The Mill Creek Site and Pattern Recognition in Historical Archaeology
Archaeological Completion Report Series
From the book: “The Mill Creek site (20CN8) is a farm and mill complex located on the Straits of Mackinac in northern Michigan and was occupied during the late eighteenth and early nineteenth centuries. Excavated between 1972 and 1975 … the site yielded a wide variety of structural and artifactual data reflecting a diverse range of activities. These data, combined with an extensive documentary survey, offer insights into civilian and military life during a critical period in the history of this important region.
Mill Creek site data are used as a vehicle to examine the utility and validity of Stanley South’s artifact patterns, descriptive quantitative models of British-American material culture. Artifact frequencies from 39 sites and archaeological contexts are also analyzed by means of discriminant function analysis to explore the relationships within and between groups. Other examples of pattern analysis are examined, and two alternative grouping of sites are evaluated.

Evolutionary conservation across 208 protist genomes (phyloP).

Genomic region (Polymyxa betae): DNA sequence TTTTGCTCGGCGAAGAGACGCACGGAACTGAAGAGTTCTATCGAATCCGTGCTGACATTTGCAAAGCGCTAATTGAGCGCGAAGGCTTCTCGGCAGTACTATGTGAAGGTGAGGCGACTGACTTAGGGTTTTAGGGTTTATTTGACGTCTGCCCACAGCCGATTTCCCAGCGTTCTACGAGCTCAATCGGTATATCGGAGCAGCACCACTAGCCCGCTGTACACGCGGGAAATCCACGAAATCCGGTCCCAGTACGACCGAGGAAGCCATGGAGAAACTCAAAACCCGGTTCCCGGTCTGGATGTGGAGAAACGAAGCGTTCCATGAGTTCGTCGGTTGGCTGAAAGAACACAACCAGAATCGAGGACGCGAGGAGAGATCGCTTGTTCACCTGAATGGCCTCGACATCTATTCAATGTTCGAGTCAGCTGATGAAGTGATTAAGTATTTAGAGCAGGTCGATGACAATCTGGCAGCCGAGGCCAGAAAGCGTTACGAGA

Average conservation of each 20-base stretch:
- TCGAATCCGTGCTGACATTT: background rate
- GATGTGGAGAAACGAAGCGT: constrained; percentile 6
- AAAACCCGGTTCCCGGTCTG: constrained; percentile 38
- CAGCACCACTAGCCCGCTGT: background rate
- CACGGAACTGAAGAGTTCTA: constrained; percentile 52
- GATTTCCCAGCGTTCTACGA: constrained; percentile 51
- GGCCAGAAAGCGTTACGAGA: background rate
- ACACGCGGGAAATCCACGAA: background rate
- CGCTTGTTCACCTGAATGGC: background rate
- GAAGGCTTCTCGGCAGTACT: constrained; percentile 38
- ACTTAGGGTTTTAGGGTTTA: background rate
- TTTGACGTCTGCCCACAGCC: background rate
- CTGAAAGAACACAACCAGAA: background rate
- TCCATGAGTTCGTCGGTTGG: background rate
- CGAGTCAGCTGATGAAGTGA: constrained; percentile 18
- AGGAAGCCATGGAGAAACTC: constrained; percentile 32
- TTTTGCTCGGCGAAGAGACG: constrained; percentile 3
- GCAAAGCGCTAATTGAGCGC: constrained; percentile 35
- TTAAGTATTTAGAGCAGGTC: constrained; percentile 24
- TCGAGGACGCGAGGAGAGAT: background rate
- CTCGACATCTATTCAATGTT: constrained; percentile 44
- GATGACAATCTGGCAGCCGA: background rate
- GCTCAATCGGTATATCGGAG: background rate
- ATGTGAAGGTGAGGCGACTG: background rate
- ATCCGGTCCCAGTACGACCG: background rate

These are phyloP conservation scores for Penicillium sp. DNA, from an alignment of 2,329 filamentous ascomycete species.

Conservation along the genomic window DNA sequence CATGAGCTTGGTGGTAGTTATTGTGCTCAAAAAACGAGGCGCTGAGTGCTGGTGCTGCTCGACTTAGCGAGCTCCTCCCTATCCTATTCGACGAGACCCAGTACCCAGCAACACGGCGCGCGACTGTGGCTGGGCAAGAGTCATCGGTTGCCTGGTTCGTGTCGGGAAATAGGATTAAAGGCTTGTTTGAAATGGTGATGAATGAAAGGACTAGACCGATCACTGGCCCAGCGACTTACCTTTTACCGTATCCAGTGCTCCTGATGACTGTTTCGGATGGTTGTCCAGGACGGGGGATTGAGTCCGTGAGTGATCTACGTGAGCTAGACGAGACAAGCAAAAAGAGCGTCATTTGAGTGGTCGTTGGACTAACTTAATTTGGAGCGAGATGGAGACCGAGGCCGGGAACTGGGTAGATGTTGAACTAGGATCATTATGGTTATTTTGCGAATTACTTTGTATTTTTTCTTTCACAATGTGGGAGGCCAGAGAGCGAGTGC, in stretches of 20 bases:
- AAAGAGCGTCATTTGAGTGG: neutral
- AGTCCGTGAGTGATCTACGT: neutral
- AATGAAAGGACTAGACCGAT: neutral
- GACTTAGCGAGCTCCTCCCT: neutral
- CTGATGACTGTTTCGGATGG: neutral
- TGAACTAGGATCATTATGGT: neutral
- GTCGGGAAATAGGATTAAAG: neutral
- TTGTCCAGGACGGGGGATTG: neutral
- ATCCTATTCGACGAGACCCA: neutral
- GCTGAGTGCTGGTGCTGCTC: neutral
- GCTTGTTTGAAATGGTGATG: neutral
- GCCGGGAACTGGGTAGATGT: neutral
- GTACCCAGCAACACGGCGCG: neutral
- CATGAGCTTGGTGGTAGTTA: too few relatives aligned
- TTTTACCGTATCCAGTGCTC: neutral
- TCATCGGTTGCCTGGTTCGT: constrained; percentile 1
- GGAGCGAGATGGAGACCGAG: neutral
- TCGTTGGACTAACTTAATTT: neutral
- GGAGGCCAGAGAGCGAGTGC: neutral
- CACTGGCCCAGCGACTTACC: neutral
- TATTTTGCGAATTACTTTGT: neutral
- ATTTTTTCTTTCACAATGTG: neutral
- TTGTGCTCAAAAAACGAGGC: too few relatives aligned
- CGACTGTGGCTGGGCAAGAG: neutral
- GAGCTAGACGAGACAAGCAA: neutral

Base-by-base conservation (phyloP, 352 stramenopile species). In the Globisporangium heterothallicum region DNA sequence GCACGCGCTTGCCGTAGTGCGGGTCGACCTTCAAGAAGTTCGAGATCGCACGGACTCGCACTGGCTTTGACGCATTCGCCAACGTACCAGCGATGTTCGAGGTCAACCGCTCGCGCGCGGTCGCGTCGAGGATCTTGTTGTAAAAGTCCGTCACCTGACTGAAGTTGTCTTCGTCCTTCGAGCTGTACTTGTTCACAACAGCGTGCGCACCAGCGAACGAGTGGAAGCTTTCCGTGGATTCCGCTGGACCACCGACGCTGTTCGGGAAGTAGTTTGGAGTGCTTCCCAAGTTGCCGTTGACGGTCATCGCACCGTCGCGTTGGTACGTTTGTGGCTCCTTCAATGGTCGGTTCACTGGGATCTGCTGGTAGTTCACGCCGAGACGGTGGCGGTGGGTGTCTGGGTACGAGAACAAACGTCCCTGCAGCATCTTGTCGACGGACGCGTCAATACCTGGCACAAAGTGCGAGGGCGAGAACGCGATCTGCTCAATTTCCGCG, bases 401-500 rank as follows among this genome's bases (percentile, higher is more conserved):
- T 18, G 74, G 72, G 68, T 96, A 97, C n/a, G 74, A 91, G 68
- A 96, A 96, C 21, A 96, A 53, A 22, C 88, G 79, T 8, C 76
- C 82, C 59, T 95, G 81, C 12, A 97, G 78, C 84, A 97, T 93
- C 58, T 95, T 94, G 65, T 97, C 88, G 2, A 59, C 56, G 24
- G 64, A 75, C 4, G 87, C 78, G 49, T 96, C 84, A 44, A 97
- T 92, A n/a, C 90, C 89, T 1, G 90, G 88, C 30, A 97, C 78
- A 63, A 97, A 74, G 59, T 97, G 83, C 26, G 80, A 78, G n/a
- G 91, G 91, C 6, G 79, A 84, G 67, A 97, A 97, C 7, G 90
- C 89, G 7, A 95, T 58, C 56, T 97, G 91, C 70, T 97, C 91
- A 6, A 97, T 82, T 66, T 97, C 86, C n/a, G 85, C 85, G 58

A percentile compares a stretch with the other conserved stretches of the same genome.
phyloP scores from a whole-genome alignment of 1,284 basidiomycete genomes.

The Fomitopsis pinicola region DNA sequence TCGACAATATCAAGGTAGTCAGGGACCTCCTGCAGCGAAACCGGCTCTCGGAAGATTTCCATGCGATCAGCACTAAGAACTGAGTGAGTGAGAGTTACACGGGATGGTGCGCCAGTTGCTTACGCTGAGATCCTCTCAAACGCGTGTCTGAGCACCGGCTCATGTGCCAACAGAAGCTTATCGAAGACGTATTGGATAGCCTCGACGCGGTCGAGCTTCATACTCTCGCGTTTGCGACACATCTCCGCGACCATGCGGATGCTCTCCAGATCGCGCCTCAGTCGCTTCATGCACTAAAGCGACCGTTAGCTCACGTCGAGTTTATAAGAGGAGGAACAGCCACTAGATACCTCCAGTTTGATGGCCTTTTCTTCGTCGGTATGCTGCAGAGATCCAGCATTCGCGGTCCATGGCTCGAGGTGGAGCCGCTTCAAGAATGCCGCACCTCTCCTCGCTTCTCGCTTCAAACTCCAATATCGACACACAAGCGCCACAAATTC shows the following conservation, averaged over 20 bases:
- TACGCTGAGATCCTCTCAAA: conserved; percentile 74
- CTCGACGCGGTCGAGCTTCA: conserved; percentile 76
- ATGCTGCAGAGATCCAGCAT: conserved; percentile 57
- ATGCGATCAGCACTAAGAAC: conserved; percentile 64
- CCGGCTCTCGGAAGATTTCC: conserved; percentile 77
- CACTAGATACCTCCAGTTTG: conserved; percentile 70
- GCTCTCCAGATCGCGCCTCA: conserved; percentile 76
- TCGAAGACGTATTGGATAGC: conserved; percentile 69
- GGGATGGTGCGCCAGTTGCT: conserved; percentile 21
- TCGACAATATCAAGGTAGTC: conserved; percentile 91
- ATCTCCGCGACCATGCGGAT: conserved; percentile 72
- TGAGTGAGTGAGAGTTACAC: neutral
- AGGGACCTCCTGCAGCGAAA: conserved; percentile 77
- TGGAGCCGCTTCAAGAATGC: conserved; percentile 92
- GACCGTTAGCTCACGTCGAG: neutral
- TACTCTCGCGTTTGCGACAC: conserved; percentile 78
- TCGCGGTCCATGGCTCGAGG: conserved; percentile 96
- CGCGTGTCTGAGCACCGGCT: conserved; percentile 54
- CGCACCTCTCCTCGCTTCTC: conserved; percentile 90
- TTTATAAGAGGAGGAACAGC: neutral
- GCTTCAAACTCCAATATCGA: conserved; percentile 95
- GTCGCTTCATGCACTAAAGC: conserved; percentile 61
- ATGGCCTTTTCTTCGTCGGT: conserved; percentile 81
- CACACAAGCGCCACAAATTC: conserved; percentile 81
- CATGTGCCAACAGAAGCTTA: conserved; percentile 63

South’s patterns are supported as both descriptive and analytical constructs. Three tentative hypotheses to explain their presence and persistence are tested, and a general functional explanation is discussed.”
“This detailed report analyzes the collected artifacts and the written documents, reveals aspects of life at the site (circa 1790-1839) and tests various hypotheses to explain the patterns of artifact location and distribution.” – Richard Hathaway Michigan History